The perpetrator is 18 years old and immigrated to France in search of a better life
Hassan embarked on a journey to France in early 2018, via Iran, Turkey, and Italy, and finally arrived in France in August 2018. He was registered as an unaccompanied minor and was initially placed in a residence in the Sergi suburb of Paris, where he received government aid granted to minors.

During his settlement in Paris, Hassan moved to the suburb of Banten, which is home to working-class migrants from North Africa, sub-Saharan Africa, and Pakistanis. He was living in an apartment with several other Pakistanis in a building that housed a hookah shop and an auto parts shop.

“They were calm, living their lives normally, leaving in the morning for work,” said Ziad Zaid, who runs the auto repair shop. Ziad did not know where Hassan was working, but he said that Pakistanis often find jobs in restaurants.

Hassan was living in Banten when Charlie Hebdo newspaper reprinted the caricatures of the Prophet Muhammad on September 1. The newspaper justified this with press freedoms on the eve of the start of the first trial of those accused of having committed armed attacks in January 2015 in Paris.

Hassan had an appointment scheduled for September 25 at the headquarters of the provincial administration of the Val d’Oise province to review his residency status, after he reached the age of 18, which means that he is no longer a minor and would have lost his right to reside in France unless he was able to submit an asylum application.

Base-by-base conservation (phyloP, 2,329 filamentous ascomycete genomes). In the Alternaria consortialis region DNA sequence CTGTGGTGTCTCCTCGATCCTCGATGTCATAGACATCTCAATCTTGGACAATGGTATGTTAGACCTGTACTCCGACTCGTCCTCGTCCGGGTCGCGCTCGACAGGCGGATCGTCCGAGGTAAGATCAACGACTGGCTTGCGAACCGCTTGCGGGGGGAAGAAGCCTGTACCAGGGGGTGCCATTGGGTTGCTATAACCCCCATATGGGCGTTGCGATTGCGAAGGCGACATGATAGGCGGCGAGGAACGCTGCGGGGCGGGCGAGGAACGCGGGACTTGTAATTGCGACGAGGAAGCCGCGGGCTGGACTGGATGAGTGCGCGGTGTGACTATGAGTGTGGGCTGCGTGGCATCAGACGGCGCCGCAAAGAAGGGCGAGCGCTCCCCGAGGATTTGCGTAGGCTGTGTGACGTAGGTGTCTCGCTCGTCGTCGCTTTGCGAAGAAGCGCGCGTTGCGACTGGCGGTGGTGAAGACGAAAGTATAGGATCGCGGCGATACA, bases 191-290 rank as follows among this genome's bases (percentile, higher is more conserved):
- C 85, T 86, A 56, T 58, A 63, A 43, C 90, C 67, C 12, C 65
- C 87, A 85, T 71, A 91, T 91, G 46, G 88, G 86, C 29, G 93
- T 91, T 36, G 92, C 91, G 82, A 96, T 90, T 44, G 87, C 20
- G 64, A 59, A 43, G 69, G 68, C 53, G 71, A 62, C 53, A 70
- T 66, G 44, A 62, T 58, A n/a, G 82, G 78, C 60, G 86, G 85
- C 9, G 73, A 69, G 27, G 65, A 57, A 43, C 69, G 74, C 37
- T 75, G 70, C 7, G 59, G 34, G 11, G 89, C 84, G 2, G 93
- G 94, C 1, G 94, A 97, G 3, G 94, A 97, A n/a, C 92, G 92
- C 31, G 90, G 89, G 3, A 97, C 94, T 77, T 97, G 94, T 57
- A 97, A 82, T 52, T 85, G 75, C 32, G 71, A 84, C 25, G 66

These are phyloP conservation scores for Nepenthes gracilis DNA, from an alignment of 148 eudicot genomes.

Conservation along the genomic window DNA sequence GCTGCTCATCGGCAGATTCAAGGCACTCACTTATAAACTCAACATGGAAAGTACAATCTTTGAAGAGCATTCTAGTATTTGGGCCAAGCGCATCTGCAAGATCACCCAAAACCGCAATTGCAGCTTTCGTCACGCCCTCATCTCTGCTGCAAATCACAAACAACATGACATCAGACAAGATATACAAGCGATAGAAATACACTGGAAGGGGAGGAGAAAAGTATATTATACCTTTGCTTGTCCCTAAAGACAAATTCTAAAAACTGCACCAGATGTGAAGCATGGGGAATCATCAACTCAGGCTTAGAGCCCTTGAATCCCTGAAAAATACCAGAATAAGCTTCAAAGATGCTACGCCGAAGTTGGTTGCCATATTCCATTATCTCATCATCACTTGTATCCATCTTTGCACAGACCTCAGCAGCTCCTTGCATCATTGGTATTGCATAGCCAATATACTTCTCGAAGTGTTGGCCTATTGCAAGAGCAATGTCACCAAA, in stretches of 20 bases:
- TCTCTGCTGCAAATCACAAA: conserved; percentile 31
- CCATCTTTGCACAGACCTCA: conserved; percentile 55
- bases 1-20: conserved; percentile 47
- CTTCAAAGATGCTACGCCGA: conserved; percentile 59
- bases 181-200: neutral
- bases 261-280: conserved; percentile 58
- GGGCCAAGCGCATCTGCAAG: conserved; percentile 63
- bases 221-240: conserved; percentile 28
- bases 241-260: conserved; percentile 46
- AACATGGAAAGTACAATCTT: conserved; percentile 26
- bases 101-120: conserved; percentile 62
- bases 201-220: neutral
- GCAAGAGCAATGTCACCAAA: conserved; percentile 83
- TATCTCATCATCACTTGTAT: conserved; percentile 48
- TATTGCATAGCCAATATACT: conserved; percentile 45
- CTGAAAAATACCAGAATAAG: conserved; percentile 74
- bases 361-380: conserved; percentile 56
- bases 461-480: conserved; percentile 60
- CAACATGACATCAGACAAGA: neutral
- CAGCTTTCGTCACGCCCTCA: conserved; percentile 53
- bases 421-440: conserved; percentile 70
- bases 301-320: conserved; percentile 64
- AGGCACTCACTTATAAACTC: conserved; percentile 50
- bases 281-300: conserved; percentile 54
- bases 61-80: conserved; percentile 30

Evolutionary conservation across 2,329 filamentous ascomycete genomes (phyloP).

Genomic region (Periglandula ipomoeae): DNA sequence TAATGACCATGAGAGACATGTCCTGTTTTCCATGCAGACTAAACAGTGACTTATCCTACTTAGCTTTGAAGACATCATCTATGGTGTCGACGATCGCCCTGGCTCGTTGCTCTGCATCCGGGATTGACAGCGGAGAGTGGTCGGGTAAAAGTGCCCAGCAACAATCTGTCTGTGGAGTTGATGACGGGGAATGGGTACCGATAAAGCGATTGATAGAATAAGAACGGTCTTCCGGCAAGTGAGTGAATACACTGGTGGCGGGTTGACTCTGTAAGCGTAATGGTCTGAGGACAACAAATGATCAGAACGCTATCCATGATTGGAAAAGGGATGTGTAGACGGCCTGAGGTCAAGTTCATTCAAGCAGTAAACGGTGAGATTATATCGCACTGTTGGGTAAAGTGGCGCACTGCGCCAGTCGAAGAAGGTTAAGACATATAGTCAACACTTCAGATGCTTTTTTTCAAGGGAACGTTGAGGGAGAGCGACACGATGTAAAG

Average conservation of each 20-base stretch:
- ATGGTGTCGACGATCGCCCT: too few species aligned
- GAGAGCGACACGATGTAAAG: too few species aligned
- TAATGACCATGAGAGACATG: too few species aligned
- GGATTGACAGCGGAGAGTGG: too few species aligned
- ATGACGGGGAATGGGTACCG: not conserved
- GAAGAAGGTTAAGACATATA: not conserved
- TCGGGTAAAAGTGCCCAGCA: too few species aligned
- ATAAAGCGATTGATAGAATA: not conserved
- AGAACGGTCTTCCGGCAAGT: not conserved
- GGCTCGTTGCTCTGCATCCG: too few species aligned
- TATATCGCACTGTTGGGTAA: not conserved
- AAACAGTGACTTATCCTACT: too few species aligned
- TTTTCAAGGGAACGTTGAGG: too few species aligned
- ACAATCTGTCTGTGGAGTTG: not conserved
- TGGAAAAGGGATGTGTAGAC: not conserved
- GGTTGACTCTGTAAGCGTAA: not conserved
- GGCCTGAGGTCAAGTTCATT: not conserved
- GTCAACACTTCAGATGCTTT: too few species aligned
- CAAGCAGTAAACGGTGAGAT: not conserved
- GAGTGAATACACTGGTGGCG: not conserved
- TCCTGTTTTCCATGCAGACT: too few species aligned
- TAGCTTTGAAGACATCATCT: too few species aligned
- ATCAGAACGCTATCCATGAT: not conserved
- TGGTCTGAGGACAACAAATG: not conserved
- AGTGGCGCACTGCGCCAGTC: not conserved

Instead of going to his appointment, Hassan went to the former headquarters of the Charlie Hebdo newspaper where he believed the newspaper was still there. Hassan took Sattora out and began attacking those near the building. Hassan attacked and seriously injured two people who turned out to be working for a documentary film company. He was arrested shortly after the assault, near the Bastille Opera, with blood on his forehead.

In their testimony to the investigators, close to the perpetrator said that in recent weeks, Hasan had been watching videos of the leader of the Labbaik Pakistan movement, Khadim Hussain Razavi, in which he denounced the re-publication of cartoons offensive to the Prophet Muhammad, according to the French prosecution.

In a video clip posted on social media before the stabbing crime, Hassan cried and said that the Pakistani militant party had inspired him, “If my voice is emotional, there is a reason for that and let me share it with you: Here in France, caricatures of the Prophet were published, and I will resist it today.”